Can You File a Wrongful Death Lawsuit on Behalf of a Sibling?
The tragic and sudden loss of a loved one can devastate a family. While nothing can be done to turn back time, family members need to feel that justice is done, to have closure. In cases of accidental death, there are insufficient grounds for a criminal prosecution, so families must turn to the civil court system.
By filing a wrongful death lawsuit, family members can hold defendants accountable morally and monetarily for negligent acts and omissions that caused their loved one’s death. In our practice, we often hear from siblings who want to file wrongful death lawsuits on behalf of their brothers or sisters, but don’t know if the law allows them. The answer to whether a sibling can sue for wrongful death in New York is a little complicated.
In New York, a wrongful death lawsuit combines two different but related claims. The first is a survivorship claim, which covers personal injury damages the victim could have claimed against a defendant if he or she had lived. The second is the wrongful death claim which covers losses to the victim’s “distributees,” i.e., close family and dependents.
The damages from both types of claims include:
- Conscious pain and suffering the deceased endured from the injury up to death
- Funeral and burial expenses
- Loss of consortium for the surviving spouse
- Loss of financial support for dependents
- Loss of guidance and support for children
- Loss of inheritance for survivors
- Loss of wages the victim would have earned but for the injury event
- Medical bills due to the injury that resulted in death
- Value of services the deceased provided for the family
None of the items on this list specifically benefits siblings. However, there are circumstances where a sibling might have paid for medical care and funeral expenses and needs to recover those costs. Or, a surviving sibling might have been financially dependent on the deceased. It is also possible for a sibling to be in line to inherit. New York laws of inheritance prioritize heirs as follows:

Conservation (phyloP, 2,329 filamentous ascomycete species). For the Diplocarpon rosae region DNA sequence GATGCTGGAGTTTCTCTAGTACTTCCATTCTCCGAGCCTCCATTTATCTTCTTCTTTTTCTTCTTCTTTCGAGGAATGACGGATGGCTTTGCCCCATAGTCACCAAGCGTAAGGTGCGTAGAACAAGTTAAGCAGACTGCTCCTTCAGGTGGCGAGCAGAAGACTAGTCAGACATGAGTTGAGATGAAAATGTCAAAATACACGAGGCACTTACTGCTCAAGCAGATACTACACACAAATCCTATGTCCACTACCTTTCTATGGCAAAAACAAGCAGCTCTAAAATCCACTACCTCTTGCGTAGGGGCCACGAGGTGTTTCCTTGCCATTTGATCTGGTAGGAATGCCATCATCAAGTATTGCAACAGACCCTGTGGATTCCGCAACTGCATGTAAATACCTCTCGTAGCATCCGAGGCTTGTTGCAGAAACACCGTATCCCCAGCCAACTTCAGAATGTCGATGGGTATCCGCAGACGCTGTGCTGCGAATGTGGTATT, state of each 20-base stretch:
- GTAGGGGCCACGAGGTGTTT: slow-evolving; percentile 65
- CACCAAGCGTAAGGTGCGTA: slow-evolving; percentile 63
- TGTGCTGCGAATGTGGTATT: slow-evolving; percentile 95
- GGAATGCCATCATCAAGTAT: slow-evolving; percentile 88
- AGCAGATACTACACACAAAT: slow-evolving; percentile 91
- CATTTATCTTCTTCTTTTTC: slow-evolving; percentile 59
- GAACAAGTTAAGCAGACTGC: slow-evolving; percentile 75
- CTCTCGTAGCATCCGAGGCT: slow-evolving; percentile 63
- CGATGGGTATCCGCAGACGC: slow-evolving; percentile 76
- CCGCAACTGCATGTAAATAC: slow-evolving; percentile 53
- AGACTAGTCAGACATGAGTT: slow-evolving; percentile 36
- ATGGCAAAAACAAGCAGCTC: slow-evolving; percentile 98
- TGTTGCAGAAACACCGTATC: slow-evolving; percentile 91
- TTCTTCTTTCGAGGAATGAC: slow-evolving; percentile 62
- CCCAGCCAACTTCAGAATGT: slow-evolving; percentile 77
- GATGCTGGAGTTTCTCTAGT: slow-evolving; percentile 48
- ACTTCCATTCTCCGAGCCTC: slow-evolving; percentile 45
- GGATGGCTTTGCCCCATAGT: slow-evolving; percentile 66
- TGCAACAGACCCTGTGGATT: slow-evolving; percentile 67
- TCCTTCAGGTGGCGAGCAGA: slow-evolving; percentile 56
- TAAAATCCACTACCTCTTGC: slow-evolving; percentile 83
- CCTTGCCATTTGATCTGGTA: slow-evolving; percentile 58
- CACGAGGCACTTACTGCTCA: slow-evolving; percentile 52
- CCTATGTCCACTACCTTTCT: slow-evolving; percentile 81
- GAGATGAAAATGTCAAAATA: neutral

For a sibling to inherit, the deceased would have to be without a spouse, children, or parents. Though these situations are rare, they do occur. So, it’s clear that a sibling could receive damages in a wrongful death case.
But can a sibling sue for wrongful death? That is, actually file the lawsuit? In New York, a wrongful death lawsuit must be filed by the personal representative of the decedent’s estate. This is generally the executor of the decedent’s will or the person the probate court appoints to settle the decedent’s estate. It is possible for a sibling to act as an executor or estate representative. That would put the sibling in the position to file the lawsuit.
But if someone else were appointed as the personal representative, the sibling would not be allowed to file a wrongful death lawsuit. The sibling could attempt to persuade the representative to file the suit, but the representative might refuse. In that case, the sibling might still have recourse. The personal representative is a fiduciary with a duty to act for the benefit of the estate.
If the wrongful death action is viable, meaning it’s likely to result in a settlement or verdict in favor of the estate, the personal representative has a duty to file the suit. The failure to do so would be a breach of fiduciary duty, and the representative could be personally liable for paying the damages the family could have recovered. Faced with those consequences, a representative would certainly file a lawsuit.
Because of the legal complexities, siblings who feel the need to file a wrongful death action should speak to an experienced attorney. The consultation is free since lawyers accept these cases on a contingency fee basis. But don’t delay. The statute of limitations for wrongful death in New York is two years from the date of death. After that, your opportunity to pursue justice for your loved one could be gone.